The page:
*Cough Dark Ages*

Evolution has a scientific basis and CAN be proven (explain the appendix to me) Creation is based on the bible, has NO coherent timeline (where are the human remains along that with a Raptor???) and due to the separation of church and state has no business being taught in public schools. If you are so hyped to have it taught to your children (after all we propagate other fiction like Santa Clause, the Easter Bunnny, and the tooth fairy) takem to Sunday School or something. Maybe we can add flat earth to the curriculum as well.



[edit on 11/8/04 by FredT]



posted on Nov, 8 2004 @ 05:09 PM
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Evolution and Creationism can only be 'proven' by demonstrating that there is evidence to back them... hence they are theories. Why are Evolutionists so afraid to stand Evolution next to Creationism, if Creationism is such a farce, it could only make Evolution shine even brighter. Since NEITHER are scientific fact and BOTH have powerful evidence that can be used to support them, teach them both as what they are ... THEORIES.

MANY archeologists refer to the Bible for historical locations and civilizations etc., yet we still teach archeology. Creationist SCIENCE does not attempt to explain who or what created everything, THAT is what should remain in the church.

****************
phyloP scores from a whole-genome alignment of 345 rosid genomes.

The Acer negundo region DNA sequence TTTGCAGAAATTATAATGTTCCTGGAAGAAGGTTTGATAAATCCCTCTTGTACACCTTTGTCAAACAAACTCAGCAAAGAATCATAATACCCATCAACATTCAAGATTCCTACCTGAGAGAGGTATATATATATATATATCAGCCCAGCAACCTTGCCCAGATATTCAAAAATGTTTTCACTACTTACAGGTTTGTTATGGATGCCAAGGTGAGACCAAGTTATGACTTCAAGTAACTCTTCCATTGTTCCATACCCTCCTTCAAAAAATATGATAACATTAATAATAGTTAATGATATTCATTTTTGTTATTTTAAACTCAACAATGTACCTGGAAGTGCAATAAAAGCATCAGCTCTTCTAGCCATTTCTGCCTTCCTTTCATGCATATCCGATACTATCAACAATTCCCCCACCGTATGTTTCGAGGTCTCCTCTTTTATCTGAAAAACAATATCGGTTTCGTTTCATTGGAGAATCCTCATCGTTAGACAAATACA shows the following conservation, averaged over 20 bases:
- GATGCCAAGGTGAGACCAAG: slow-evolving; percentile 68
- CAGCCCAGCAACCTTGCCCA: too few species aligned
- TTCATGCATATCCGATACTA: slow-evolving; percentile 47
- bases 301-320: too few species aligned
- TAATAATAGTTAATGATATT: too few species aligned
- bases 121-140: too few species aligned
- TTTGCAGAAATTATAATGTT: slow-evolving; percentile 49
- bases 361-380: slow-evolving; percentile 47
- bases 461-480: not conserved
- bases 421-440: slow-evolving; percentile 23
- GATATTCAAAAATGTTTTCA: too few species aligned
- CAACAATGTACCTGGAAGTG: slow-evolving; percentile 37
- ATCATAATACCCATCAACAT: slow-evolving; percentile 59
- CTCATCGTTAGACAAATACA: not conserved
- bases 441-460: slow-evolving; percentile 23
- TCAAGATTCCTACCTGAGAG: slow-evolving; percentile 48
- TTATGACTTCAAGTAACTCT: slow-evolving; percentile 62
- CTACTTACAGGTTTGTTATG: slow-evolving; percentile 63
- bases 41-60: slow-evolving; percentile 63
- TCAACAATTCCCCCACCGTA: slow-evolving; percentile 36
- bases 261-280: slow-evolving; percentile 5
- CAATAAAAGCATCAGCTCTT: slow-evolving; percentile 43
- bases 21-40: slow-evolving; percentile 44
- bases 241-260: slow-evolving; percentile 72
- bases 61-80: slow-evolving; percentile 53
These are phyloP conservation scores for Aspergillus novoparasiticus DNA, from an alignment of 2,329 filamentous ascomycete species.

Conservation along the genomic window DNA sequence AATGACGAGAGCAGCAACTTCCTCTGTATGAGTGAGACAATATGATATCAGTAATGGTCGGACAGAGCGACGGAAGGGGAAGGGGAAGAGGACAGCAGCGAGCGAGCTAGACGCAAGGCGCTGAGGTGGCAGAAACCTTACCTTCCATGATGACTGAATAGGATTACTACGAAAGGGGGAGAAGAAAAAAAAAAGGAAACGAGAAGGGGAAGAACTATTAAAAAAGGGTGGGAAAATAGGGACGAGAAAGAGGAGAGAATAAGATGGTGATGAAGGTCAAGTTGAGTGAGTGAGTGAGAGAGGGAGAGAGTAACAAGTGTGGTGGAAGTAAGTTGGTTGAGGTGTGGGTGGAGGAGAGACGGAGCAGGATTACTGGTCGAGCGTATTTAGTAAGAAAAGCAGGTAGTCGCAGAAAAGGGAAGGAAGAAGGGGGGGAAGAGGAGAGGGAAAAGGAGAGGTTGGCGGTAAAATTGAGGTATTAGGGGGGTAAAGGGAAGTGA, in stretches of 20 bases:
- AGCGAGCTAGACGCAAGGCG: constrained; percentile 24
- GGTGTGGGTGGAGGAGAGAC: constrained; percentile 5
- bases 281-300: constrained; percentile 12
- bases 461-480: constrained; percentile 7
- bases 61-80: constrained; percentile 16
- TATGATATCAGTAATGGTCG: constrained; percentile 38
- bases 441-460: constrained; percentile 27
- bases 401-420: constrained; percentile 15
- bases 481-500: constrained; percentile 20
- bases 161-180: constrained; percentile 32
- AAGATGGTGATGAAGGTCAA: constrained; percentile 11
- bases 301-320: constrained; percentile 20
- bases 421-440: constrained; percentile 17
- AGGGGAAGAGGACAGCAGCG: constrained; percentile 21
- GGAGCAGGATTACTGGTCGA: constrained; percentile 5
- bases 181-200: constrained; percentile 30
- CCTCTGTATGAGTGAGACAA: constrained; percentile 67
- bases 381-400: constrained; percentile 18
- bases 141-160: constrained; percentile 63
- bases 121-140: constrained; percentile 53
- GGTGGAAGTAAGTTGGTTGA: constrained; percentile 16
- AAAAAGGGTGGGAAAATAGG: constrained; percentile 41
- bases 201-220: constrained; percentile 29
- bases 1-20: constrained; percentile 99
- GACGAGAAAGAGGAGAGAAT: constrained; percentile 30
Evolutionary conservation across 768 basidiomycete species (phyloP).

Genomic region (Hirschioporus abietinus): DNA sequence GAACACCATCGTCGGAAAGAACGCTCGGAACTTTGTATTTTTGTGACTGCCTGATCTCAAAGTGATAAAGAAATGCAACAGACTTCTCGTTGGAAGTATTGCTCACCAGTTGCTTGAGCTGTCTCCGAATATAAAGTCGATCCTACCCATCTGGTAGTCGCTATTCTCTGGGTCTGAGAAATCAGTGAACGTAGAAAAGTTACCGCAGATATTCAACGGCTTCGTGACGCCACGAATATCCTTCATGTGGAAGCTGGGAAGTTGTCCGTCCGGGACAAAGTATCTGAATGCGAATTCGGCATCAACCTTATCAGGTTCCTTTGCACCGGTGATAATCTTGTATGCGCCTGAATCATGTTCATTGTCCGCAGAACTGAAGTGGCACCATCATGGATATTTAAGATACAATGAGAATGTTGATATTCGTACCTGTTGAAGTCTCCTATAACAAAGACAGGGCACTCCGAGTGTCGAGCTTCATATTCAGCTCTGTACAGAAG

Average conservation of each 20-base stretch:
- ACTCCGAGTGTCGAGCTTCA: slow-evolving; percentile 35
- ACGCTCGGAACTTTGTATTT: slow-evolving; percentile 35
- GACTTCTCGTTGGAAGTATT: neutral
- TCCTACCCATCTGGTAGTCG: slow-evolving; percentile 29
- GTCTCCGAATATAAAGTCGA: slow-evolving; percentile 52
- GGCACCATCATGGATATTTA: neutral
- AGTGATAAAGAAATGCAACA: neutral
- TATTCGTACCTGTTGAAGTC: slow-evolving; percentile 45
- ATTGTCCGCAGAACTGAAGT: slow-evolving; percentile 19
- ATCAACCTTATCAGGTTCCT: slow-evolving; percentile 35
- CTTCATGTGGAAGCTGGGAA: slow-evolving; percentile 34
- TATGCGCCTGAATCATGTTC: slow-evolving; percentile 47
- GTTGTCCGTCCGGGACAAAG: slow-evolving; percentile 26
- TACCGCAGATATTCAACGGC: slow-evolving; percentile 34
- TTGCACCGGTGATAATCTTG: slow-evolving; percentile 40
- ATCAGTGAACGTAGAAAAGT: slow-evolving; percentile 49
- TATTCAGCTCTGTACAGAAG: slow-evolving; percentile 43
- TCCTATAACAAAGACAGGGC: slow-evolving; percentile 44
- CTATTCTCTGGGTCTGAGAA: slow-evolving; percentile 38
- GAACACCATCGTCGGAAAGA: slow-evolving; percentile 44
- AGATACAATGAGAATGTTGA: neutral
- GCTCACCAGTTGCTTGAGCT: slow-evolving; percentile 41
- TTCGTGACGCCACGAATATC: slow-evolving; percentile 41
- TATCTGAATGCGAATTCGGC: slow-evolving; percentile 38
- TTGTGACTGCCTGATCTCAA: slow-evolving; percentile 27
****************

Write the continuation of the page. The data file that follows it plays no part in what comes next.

thanks!


- invid



posted on Nov, 8 2004 @ 05:25 PM
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I'd have to agree to disagree on this one.

Honestly, yes. it does violate the seperation of church and state
Which, although is NOT Unconstitutional for all of those idiots out there who think it is.

But I am christian, and I think so long as evolution can be taught, then I guess intelligent design doesn't hurt anyone either. It's not breaking any law. It's simply noting all of the Quote, 'Intelligent Design' of Earth, no Evolution, no Church. Happy?



posted on Nov, 8 2004 @ 08:06 PM
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*Cough Dark Ages*

Evolution has a scientific basis and CAN be proven

How about coughing up the proof of evolution?
It hasnt been proven and it never will.